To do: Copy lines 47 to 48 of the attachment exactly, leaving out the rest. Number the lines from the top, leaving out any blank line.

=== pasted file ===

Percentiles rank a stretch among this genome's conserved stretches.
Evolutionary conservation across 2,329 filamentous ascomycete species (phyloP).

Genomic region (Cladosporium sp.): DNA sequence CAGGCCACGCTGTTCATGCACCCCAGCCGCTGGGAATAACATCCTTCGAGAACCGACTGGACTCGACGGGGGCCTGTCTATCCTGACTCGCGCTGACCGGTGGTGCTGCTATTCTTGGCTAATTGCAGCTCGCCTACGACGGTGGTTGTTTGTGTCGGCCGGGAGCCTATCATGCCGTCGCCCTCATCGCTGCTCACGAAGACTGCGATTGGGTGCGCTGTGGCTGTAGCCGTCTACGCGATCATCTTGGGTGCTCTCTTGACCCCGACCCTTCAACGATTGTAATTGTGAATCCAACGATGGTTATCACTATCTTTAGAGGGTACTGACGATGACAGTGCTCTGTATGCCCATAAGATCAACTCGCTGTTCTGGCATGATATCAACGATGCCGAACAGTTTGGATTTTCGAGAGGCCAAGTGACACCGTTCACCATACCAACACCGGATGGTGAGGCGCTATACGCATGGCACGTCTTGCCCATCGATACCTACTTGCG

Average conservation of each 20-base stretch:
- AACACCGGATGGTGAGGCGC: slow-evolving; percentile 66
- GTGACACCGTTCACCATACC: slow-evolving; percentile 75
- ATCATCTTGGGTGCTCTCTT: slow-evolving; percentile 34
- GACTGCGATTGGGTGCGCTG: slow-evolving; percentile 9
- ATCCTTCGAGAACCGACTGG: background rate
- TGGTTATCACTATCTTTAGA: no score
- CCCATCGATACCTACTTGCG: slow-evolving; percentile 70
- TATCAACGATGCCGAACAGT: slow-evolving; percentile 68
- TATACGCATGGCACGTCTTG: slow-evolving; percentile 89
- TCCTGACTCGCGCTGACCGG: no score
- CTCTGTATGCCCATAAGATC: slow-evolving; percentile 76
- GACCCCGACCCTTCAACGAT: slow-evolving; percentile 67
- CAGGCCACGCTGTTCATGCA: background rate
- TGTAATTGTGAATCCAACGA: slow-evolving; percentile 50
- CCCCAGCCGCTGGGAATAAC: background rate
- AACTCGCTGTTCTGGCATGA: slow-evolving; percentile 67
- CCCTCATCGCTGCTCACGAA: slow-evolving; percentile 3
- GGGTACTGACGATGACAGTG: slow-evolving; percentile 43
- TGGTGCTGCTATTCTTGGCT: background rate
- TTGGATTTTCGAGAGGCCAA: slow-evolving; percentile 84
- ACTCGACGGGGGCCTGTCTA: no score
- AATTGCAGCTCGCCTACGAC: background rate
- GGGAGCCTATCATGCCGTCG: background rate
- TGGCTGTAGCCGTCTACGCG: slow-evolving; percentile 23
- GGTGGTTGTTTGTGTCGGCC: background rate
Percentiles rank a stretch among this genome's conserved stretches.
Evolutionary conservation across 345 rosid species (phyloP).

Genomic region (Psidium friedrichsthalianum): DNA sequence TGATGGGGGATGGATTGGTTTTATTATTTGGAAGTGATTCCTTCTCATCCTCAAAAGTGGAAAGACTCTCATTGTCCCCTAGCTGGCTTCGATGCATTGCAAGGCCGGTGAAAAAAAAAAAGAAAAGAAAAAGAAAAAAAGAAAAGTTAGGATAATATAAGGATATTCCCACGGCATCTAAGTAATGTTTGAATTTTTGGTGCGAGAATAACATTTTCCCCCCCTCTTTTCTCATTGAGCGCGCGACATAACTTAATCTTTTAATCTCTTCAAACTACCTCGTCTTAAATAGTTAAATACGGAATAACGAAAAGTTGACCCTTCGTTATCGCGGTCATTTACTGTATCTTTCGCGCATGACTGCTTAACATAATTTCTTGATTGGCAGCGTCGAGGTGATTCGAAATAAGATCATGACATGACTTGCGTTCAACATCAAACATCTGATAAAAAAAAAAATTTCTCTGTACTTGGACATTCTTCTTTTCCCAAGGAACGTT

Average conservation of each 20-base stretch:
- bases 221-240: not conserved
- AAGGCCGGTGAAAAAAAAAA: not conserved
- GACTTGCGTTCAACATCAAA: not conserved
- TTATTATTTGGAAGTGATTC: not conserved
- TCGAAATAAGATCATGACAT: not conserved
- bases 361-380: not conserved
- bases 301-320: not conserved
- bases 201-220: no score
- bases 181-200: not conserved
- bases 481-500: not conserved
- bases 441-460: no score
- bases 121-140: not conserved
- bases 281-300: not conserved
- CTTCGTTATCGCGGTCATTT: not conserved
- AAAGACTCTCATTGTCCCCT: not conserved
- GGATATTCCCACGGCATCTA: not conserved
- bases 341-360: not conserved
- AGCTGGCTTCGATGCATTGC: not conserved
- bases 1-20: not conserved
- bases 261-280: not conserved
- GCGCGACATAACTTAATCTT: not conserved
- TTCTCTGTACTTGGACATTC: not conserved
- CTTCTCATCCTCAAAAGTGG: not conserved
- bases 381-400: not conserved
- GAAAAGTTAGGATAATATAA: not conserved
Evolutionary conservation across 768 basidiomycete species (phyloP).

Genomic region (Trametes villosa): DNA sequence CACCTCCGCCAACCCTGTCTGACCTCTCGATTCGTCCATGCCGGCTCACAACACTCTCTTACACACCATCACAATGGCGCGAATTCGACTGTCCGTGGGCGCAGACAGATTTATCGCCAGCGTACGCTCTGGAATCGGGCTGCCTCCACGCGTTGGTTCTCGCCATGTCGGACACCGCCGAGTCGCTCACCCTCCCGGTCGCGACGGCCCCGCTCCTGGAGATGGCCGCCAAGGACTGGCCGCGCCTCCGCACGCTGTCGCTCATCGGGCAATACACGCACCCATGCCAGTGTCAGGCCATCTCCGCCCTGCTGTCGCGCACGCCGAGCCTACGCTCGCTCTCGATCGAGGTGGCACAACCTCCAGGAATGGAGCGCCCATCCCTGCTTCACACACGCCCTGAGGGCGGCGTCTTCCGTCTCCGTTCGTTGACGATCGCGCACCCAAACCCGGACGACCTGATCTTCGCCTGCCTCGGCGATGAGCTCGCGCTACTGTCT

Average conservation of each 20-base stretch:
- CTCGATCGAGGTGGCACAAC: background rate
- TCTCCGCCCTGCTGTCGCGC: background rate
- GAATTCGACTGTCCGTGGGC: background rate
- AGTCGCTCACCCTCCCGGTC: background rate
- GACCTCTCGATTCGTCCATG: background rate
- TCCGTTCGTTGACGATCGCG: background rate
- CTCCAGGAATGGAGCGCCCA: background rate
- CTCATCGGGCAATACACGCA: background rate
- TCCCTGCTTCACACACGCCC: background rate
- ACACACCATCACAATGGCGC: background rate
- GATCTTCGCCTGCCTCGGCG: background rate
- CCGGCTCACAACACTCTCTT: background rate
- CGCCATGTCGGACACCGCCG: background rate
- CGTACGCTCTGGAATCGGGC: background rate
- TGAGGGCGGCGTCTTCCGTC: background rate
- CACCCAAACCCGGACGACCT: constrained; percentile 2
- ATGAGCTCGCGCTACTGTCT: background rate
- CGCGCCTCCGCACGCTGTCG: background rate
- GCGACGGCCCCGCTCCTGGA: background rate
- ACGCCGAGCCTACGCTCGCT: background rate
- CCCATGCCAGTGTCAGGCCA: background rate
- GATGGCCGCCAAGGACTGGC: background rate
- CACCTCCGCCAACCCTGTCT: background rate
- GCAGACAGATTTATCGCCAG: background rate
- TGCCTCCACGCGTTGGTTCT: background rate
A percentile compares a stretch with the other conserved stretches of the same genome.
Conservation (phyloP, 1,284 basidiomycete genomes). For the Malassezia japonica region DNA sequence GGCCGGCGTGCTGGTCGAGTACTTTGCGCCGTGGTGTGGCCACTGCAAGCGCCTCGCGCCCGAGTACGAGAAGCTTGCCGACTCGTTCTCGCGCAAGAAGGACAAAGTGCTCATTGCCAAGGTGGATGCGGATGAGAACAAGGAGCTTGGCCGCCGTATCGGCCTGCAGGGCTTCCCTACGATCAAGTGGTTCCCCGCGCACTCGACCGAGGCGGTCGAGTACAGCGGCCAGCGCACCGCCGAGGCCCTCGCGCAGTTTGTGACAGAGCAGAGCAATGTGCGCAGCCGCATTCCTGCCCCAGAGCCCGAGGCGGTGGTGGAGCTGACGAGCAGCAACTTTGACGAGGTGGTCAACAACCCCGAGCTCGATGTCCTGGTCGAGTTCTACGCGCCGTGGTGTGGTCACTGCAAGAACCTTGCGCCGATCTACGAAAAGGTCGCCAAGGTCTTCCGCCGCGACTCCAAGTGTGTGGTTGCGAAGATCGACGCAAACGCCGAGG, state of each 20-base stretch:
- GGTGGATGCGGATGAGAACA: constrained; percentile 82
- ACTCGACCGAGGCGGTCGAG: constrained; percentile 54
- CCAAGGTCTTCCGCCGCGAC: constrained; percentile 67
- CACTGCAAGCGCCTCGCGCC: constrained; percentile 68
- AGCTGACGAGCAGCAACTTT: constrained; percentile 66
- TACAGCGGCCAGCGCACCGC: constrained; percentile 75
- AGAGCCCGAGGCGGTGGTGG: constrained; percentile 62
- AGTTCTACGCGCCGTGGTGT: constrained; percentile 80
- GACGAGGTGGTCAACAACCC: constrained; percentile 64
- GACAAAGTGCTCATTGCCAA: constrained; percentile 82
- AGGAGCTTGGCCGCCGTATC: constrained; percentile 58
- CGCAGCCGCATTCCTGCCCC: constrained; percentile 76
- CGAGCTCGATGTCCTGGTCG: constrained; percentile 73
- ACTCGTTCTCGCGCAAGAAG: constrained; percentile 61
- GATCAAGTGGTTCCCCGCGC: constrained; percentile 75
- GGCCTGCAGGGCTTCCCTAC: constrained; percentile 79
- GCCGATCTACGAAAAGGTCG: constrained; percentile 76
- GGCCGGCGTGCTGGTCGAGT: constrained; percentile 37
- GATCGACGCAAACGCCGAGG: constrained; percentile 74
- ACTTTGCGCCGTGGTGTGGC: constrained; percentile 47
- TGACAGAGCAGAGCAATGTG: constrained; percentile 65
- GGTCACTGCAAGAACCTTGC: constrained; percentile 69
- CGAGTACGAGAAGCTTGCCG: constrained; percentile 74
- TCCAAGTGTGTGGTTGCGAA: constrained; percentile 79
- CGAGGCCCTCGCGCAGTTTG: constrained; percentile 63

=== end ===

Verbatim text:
- CTTCGTTATCGCGGTCATTT: not conserved
- AAAGACTCTCATTGTCCCCT: not conserved